Epithelial cell apoptosis is a hallmark of acute lung injury in inflammatory lung disease yet little is known about the cause of cell death. To study this we have focused our attention on zinc, a known cytoprotectant essential to mammalian cells. Our laboratory reported remarkable differences in cell viability following modulation of intracellular zinc concentration during inflammatory stress. We discovered that zinc initiates intracellular signaling events that promote cell survival and barrier function during inflammatory stress whereas zinc depletion promotes cell death and tissue dysfunction. To extend these studies we turned our attention to zinc transporter proteins. Zinc regulation is highly evolved in metazoa and is comprised of two major families of zinc transporter proteins. The SLC39A family functions as zinc importers to shuttle dietary zinc into the cell and the SLC30A family acts as a counterbalance by exporting excess zinc outside of the cell. Both families are believed to be indispensable for normal cell function as they maintain cellular zinc content with great precision yet little is known regarding their role during conditions of stress. Since we know that zinc is an indispensable component of the lung epithelium during inflammatory stress we predict that zinc transporters also have an essential role. In prelminary studies we made the striking observation that only the zinc importer SLC39A8 was consistently and highly up-regulated, establishing it as a lead candidate responsible for intracellular zinc mobilization into the lung epithelium during inflammatory stress. In this investigation we will test the central hypothesis that modulation of zinc transporter expression and function during inflammatory stress is required for zinc transport sufficient for cell protection against death-inducing stimuli. To do this we will address four specific aims:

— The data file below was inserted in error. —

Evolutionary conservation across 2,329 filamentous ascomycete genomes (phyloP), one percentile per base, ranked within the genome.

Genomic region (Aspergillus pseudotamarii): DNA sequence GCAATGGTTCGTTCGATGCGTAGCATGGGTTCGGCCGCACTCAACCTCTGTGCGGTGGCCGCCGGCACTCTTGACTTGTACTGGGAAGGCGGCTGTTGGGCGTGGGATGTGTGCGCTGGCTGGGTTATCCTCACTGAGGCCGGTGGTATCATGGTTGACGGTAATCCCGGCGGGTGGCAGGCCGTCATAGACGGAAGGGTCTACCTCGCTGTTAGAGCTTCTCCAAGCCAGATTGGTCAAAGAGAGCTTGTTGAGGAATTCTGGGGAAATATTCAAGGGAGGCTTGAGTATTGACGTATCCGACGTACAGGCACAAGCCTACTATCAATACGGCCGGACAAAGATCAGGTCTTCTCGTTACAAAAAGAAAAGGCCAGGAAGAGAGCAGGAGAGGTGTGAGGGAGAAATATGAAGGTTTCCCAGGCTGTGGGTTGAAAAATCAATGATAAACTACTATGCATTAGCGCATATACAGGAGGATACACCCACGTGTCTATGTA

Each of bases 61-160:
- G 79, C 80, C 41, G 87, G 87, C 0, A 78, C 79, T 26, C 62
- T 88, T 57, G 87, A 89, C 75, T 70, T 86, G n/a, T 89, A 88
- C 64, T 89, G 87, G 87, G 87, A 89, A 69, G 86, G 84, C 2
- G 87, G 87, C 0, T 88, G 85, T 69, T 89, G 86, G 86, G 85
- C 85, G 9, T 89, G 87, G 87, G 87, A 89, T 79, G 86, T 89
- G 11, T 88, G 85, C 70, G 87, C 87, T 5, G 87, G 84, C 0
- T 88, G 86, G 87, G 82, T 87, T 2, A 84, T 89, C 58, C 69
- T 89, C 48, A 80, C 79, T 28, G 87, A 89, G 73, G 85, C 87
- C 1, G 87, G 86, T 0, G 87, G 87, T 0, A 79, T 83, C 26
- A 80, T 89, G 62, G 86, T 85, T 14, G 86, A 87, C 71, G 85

Specific Aim 1 : The role of zinc transporters in human lung epithelium during acute inflammatory stress.
Specific Aim 2 : SLC39A8 directs zinc into the lung epithelium in response to inflammation leading to cytoprotection.
Specific Aim 3 : The physiologic consequences of zinc in lung epithelium, and Specific Aim 4: Inter-individual polymorphic variation of zinc transporters as a factor in lung epithelial cell dysfunction and disease. The relevance of this proposal is that it will evaluate an important gap in our current understanding of zinc metabolism, reveal new insight into lung disease susceptibility, and potentially generate innovative strategies to prevent acute lung injury. ? ? ?
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